I’ve heard technology departments complain for years about Shadow IT. There are many reasons (many perceived) why other departments resort to building solutions outside of the standard IT process –too slow, too expensive, and too process heavy to name just a few. I’m not going to advocate for Shadow IT as the potential consequences typically far outweigh the temporary benefits. But I’d rather drill into to one fundamental reason for its existence, especially in the Reporting and Analytics realm:
Your data sucks! Or at least that’s the perception of the people who matter.
They simply do not trust the data. When this situation exists, I suspect that either you do not have a Data Governance program or, even worse, that your Data Governance is only focused on restriction and prevention instead of enablement and discovery. Of course, data privacy and security should be at the top of anyone’s list as a single breach can cause devastating ramifications to your organization and your customers. This concept is represented by the role of the Chief Data Officer (CDO) versus the Chief Information Security Officer (CISO.) I summarize the role of the CISO as stopping bad things from happening to your data and the CDO as enabling good things to happen with your data. These may very well be responsibilities of the same person. They are somewhat in conflict must not exist without each other.
I’d like to focus on the enablement aspect of Data Governance. What are you doing for the true information consumers? In this case, a Data Governance program should provide complete, accurate, timely information that people trust. When doubt creeps in, trust flies out the window. So, how do you enable those good things?
Treat your data like you would your best team members:
Develop and Enrich its capabilities. You can develop its skills through training. In this case, that means cleansing, standardization, transformation, calculation, and aggregation. Train your data to be more valuable than it was on day one. Don’t let your data be disgruntled.
Give it a purpose. Every person wants a clearly defined role. Your data is no different. It craves a purpose or mission to fulfill its reason for existence. Let it be super sexy on a visualization, make a decision in an algorithm, or personalize content for your customers. Data without a purpose is just there for the auditors – boring.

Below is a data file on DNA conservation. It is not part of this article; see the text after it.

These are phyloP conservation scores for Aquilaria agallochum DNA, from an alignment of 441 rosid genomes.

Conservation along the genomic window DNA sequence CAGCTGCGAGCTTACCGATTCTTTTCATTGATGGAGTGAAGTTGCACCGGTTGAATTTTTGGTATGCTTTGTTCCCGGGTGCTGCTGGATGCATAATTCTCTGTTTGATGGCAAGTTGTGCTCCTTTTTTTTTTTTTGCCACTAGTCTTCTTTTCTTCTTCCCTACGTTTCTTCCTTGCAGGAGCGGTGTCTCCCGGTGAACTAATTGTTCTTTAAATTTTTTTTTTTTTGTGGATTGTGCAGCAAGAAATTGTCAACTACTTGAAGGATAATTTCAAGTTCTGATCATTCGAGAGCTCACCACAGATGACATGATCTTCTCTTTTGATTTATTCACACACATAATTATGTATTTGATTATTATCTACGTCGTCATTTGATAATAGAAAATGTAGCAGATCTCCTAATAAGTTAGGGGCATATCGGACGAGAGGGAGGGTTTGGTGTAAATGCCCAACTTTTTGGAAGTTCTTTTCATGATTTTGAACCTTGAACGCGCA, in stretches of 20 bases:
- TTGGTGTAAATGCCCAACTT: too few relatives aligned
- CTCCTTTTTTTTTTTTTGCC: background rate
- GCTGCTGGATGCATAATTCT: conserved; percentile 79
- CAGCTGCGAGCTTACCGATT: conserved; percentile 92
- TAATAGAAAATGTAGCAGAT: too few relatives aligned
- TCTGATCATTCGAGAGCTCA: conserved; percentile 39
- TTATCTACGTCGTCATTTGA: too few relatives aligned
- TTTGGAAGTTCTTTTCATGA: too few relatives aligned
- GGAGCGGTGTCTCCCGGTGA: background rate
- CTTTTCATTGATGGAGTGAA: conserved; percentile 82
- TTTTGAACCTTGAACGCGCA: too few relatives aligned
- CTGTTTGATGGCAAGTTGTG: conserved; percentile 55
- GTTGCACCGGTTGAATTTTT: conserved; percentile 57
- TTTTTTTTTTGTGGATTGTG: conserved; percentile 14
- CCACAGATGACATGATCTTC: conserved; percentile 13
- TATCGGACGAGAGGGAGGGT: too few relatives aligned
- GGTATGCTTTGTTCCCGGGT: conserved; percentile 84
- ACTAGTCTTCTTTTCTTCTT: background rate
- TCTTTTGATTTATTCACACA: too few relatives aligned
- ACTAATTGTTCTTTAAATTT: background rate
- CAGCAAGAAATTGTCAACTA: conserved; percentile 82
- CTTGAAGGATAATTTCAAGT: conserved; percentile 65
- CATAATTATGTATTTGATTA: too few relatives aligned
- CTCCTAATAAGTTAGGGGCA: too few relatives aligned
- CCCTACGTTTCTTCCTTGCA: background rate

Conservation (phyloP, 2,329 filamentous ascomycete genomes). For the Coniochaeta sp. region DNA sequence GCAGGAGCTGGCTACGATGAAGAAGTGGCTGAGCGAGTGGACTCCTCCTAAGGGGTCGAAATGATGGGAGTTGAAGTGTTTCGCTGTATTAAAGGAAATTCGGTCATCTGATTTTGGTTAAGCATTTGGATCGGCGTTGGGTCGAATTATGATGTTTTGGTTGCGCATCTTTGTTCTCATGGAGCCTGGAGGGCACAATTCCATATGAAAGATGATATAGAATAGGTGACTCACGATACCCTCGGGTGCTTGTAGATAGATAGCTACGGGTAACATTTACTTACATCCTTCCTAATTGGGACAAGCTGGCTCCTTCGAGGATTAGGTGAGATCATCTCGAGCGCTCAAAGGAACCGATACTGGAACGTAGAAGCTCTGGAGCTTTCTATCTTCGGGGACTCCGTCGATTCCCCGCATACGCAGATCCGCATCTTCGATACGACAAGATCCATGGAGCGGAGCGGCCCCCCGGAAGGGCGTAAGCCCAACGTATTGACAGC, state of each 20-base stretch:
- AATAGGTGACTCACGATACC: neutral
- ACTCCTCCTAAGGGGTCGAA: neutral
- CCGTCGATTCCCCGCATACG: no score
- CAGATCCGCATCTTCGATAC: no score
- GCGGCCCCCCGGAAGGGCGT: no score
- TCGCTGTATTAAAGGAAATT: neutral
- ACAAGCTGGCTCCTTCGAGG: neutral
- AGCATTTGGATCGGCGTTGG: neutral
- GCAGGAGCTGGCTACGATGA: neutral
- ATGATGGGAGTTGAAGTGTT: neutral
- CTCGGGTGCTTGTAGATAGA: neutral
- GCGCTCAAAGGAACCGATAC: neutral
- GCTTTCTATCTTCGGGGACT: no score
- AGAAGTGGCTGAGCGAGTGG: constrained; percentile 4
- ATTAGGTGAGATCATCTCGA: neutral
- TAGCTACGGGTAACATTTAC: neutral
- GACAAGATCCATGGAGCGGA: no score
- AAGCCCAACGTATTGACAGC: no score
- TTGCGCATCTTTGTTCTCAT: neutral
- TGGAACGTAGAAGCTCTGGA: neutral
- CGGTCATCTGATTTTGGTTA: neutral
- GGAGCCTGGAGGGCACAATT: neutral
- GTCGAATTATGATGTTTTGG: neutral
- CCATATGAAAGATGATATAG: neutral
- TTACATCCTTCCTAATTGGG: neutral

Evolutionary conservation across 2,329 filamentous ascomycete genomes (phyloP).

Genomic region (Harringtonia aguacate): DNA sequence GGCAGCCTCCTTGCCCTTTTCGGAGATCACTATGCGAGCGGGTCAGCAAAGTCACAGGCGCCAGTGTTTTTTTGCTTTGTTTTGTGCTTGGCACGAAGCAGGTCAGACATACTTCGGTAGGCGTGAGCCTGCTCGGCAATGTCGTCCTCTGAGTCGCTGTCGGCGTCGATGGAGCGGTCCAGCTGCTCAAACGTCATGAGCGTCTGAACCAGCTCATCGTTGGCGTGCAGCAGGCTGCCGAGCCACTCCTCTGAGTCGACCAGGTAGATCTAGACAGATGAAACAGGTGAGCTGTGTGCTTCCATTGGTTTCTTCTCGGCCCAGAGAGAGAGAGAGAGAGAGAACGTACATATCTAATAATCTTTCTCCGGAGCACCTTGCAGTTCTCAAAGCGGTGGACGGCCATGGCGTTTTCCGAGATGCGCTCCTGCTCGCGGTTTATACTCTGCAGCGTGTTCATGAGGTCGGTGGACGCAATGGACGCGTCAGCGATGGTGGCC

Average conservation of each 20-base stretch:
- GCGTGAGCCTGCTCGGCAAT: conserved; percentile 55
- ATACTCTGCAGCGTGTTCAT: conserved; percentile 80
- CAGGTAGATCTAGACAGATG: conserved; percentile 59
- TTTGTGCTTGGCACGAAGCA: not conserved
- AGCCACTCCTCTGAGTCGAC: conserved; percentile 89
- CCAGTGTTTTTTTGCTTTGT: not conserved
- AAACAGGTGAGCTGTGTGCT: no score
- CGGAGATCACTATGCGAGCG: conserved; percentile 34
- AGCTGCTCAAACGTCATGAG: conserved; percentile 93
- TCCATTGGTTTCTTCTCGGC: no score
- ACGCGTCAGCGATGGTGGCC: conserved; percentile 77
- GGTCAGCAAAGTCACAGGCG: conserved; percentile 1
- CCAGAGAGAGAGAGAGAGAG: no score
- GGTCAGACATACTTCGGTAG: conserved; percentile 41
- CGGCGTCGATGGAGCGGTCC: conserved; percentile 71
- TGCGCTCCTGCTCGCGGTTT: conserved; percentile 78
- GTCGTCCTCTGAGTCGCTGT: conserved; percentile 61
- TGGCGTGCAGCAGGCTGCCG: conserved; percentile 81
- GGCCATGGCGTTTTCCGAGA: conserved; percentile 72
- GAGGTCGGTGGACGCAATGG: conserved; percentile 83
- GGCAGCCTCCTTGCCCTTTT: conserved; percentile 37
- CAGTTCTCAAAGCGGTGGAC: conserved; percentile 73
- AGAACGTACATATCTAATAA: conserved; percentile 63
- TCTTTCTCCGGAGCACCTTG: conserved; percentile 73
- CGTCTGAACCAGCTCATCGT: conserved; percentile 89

Surround it with other smarties. We all want to work on a team with brilliant people where we can learn, collaborate, and share. Surround your well-trained purpose-driven data elements with other like-minded data elements and the value creation will skyrocket.
Keep a healthy relationship. Engage with your data on a regular basis to help you answer questions. But remember, queries are a one-way conversation like barking orders at a bunch of preschoolers to stand in a single file line. You also must listen. Sure, you can get your questions answered, but allow your data to challenge your traditions and intuition and bring a fresh perspective. If unresolvable conflicts arise, involve your mediator – aka CDO.
Give it a career path. Beyond an immediate purpose, we all need a plan. What are we doing today, tomorrow, and beyond? What is our lifecycle? Your data needs a plan too – from the day it is created to the day it retires. As it grows in value, leverage your data in more frequent, more varied, and more valuable ways. Once your data is in the sweet spot of relevance plus enrichment, it will achieve its fullest career potential. And please don’t complain about your Millennial data. That’s getting old.
When you build trust in your data, great things can happen!